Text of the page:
“Featured Things” is a new monthly series dedicated to the work of some of our favorite writers and photographers. We are delighted to present our first contributor, the eloquent and sublime Meera Sethi, an editor from Cambridge, MA who really knows her way around around a Canon 10D. She also has exceptional taste in fruit.
It is always kind, intelligent, handsome, full of love and good humor, and every other day it feels wonderfully soft and smells incredibly good.
We will draw a veil over the days in between when it is slightly sandpapery and/or smells of salmon.
The Giant Fin Whale skeleton…
…hanging from the ceiling in the Great Mammal Hall at the Harvard Museum of Natural History.
Because it’s a hundred years old, covered in dust, adorned with fake baleen, and still amazes the hell out of me every single time I walk into that room.
Until about a year ago Ross and I spent every night sleeping (if by such a name our paltry slumbers could be called) on a full-sized bed that I had bought second-hand, for the princely sum of 80 dollars, shortly after graduating from college. By the end of its lifetime its stiffly uncoiling springs were so close to the surface of the mattress in some spots that I gradually learned to curl my body into a shape that avoided the worst of the stabbing. Then we decided we had avoided living like grown-ups for long enough, and ventured out into the soothing, blue, starry-ceilinged sanctuary that is Jordan’s Furniture. We lay on beds and took notes. We rolled over experimentally. We consulted a sleep specialist. And we signed a credit-card slip with a number on it that was roughly equivalent to the cost of a plane ticket to Beijing.
Our new bed is a queen, in every sense of the word. Her cushiony top hugs and supports my weary spine in all the right places; she is firm (yet gentle) and soft (yet supportive). She makes life a dream.
Blindness, by José Saramago
Somehow, Saramago manages to make me love the fact that he never uses any form of punctuation except for periods and commas: as if in compensation, the latter are sprinkled wildly, indiscriminately, and often incorrectly throughout every paragraph. It is an editor’s nightmare, and at the same time a wholly effective tool for forcing me to share a faint taste of the infectious blindness that afflicts the characters in the novel—it makes me feel like I am wading through a thick fog of words in the midst of which I can’t seem to find even a pinprick of air.
I am currently on page 115 . . . the crumbling, stinking mental asylum where the blind have been housed is full to bursting and there is “nothing to be heard except the noise of two hundred and sixty mouths masticating.” Brilliant stuff.
Druze mint tea
So good it is almost worth risking death by attempting to marry into a secret religious sect.
My Nissan thermos
Japanese engineering companies are so good at multi-tasking. You would think making perky little cars would take up all their time, but no! They also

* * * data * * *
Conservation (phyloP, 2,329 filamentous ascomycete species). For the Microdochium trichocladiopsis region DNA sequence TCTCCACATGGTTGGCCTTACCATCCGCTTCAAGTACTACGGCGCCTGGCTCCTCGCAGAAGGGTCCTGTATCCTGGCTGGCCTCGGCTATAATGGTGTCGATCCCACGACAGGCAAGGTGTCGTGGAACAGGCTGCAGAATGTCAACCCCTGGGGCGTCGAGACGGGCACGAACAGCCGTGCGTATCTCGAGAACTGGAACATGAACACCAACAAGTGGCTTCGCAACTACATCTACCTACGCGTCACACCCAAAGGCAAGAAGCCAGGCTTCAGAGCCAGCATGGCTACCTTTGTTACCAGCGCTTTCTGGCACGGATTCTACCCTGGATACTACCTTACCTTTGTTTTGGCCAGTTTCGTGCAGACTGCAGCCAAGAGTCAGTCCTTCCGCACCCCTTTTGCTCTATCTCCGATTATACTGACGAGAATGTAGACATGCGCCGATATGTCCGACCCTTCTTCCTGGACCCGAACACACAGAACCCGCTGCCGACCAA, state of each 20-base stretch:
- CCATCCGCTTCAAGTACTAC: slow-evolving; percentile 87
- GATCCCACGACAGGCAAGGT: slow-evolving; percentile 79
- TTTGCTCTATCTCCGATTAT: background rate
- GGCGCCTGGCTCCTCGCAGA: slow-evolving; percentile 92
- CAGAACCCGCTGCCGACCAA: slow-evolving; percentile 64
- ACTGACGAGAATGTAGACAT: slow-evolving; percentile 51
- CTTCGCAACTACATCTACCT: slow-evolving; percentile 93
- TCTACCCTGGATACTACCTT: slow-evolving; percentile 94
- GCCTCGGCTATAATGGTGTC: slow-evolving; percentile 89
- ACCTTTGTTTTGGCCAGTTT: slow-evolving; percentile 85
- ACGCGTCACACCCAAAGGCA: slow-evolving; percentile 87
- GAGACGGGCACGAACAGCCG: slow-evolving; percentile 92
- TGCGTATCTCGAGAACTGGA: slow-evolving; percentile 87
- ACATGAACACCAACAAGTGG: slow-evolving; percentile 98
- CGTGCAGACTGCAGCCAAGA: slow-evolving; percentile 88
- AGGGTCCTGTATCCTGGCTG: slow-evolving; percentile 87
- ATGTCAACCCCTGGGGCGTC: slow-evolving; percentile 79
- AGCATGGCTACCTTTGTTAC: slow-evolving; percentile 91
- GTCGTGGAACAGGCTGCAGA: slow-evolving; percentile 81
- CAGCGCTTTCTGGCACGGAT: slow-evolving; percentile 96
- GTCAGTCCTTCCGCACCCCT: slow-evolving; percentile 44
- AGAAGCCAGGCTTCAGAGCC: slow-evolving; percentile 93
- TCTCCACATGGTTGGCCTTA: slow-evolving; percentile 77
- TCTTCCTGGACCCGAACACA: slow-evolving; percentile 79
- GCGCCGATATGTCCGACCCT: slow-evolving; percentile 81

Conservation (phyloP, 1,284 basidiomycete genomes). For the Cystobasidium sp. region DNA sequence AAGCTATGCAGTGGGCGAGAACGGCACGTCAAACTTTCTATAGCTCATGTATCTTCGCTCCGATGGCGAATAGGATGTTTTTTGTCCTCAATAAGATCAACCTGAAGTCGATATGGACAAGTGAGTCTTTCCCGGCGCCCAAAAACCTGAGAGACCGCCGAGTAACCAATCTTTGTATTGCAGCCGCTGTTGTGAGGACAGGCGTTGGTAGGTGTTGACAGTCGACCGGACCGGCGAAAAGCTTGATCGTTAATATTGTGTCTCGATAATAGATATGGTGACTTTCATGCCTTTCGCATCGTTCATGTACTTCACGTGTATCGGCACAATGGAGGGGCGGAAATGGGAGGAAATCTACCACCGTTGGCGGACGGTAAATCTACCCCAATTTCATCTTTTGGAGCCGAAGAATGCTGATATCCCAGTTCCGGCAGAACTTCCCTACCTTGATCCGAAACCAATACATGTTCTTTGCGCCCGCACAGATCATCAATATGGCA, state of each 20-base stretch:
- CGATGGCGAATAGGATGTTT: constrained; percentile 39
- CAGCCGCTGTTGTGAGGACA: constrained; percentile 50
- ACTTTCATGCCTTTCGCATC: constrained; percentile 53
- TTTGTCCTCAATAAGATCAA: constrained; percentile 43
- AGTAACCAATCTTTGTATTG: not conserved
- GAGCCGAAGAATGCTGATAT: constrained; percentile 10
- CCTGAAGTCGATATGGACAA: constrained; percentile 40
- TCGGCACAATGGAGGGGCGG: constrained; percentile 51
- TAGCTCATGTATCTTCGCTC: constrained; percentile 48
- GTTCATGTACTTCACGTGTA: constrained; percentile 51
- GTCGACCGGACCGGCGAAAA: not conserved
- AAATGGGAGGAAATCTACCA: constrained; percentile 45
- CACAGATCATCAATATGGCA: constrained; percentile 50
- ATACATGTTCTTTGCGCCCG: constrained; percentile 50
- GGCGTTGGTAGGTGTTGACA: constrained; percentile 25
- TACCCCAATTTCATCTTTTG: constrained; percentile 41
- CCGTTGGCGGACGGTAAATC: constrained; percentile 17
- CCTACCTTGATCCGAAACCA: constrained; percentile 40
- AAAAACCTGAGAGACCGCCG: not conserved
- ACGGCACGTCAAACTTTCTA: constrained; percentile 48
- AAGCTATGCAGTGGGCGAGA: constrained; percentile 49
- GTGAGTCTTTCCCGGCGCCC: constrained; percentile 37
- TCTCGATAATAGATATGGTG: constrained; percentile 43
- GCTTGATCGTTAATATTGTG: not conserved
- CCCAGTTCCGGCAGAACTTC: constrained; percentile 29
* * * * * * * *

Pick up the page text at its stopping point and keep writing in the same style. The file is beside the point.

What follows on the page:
find it in their hearts to make the Best. Thermos. In. The. World.
I’m not really a person of morning rituals, routines, or protocols—it’s enough of a triumph if I manage to trip out of the house before 8:10am with my keys in my pocket and matching socks on inside my fraying boots. I almost never make time for breakfast, despite the fact that editing on an empty stomach tends to make me a trifle . . . pugnacious, shall we say? For the past several months, though, there has been at least one bright spot of tradition in my morning, an observance I adhere to with all the devotion of an acolyte: after I turn on my computer at work but before I type in my email password, I pour black, steaming coffee (freshly made by the owner of Thing #1) out of my shiny Nissan thermos and into my favorite mug. I ignore the red light on my phone. And I drink deep of the tincture that brings me to life.
I love this thermos with the kind of love usually reserved for family heirloom jewelry or really good chocolate. It has been known to keep its caffeinated contents drinkably hot for up to 8 hours, but I almost never give it a chance to show off.
When I was a girl it was all about blue, but baby, now that I am a woman I can’t get enough of that viridian glow.
If I had my druthers I would wear nothing but shades of jade, emerald, olive, bamboo, sage, lime, forest, bottle, pea, sea, sap, fern, and luscious grass green every day. . . funny how I can never remember to water the plants.
See previous thing. Is there anything in this world so perfectly beautiful as a ripe, sliced kiwi, ready and waiting to be scooped out into sweet morsels?
Two weeks ago I was so moved by the perfection of the kiwi that I waxed lyrical about it in an email to a friend: “I have been eating kiwifruit all month long and it makes me happy—those crunchy seeds, like tiny black freshwater pearls between your teeth, and that absurd green, so bright and impossible.” I’m not the only one, either.
Every week a lovely Scottish man named Mark and his equally lovely and equally Scottish sidekick Kara get together in a little studio in the west of Scotland (did I mention the part where they’re Scottish?) to record an amazingly well-organized, easy-to-follow, thoroughly addictive Spanish learning podcast. The two are unflaggingly professional and upbeat, and the satisfaction of manipulating the sounds and grammar of a new language is one of my favorite things in the world.
I sometimes listen to shows I’ve already heard just to put myself in a better mood. Oh—and by the way— ¿hay una discoteca por aqui?
Do I really need to say more?